Skin Cancer Types
Basal Cell Carcinoma
Basal cell carcinoma is the most common type of skin cancer and is caused from ultraviolet radiation. It typically occurs on sun-exposed areas: head and neck, chest, back and upper extremities. It often begins as a red or pearly bump; tiny blood vessels are often seen on top of the lesion. Basal cell carcinomas often bleed and look like sores that will not heal. Most BCC's are treated with surgical excision in the office but occasionally superficial BCCs can be treated with creams.
Most basal cell carcinomas are treated with surgical excision or Mohs surgery with reconstruction. Some superficial basal cell carcinomas can be treated with topical chemotherapy or superficial radiation therapy. All of these procedures are offered in our practice.
Squamous Cell Carcinoma
Squamous cell Carcinoma is the second most common form of skin cancer. It usually occurs on the head and neck but is also often seen on the back of the hands, forearms, and on the lower legs (especially in older women). SCC is also caused by the sun but is the most common skin cancer seen in patients who a lowered immunity (most commonly from immunosuppressive medications). It presents as a red bump that usually is crusted and looks like it has a scab that won’t heal. Sometimes it has a hard horny cap and can look like a wart.
Melanoma is the most serious form of skin cancer but can be totally cured if discovered at an early stage. The earliest stage of melanoma is called melanoma in-situ. If melanoma is caught in this early stage, it is 100% curable with surgical excision. Deeper, later stage melanomas may be life threatening. It can occur on ANY part of the body (even on the bottom of the feet!) but most melanomas are found on the head and neck, chest, back, and upper extremities. Melanoma is usually pigmented (brown or black) but in rare cases is not pigmented (amelanotic melanoma). Be suspicious of any pigment lesion that grows quickly or develops new dark pigment within a previously existing mole.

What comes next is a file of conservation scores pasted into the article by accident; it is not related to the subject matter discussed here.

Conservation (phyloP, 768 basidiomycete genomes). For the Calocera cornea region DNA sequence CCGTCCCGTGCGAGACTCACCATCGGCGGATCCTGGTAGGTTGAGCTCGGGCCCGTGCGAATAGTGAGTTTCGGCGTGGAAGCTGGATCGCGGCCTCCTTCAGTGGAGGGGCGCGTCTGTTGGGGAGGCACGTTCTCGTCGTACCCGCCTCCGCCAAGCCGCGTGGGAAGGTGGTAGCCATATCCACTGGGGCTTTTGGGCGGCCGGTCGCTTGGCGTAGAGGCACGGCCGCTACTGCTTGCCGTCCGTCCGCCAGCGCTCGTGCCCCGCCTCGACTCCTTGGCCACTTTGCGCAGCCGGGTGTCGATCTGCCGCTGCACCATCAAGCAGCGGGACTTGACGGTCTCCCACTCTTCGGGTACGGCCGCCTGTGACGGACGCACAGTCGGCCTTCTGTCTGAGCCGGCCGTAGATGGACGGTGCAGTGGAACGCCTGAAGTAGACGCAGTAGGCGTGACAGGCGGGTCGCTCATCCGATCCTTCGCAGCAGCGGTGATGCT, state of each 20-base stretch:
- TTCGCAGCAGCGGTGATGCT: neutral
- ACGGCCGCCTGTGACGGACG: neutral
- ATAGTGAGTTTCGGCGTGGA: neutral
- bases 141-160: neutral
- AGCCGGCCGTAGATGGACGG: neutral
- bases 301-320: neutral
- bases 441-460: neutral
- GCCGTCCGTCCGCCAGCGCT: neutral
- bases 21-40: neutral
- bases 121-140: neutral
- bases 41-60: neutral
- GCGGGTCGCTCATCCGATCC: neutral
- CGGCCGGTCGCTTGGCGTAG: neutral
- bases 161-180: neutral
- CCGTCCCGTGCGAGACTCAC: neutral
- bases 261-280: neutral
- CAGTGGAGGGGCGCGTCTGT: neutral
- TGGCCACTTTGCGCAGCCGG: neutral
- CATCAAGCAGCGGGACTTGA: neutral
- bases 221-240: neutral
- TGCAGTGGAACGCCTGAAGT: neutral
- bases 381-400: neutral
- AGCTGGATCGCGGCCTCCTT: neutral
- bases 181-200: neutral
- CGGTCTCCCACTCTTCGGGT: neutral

The incidence of melanoma has been steadily increasing over the past 30 years. It is the most common form of cancer for young adults 25-29 years old and the second most common for of cancer for adolescents and young adults 15-29 years old. It is increasing faster in females 15-29 years old than males in the same age group with the torso being the most common location which may be due to high-risk tanning behaviors. It is estimated in 2010 that 1 in 59 people will develop a melanoma in the USA. It is estimated that this will increase to 1 in 50 by 2015. Ultraviolet radiation plays an important role in the development of melanoma but family history of melanoma in a first degree relative also plays a very important role.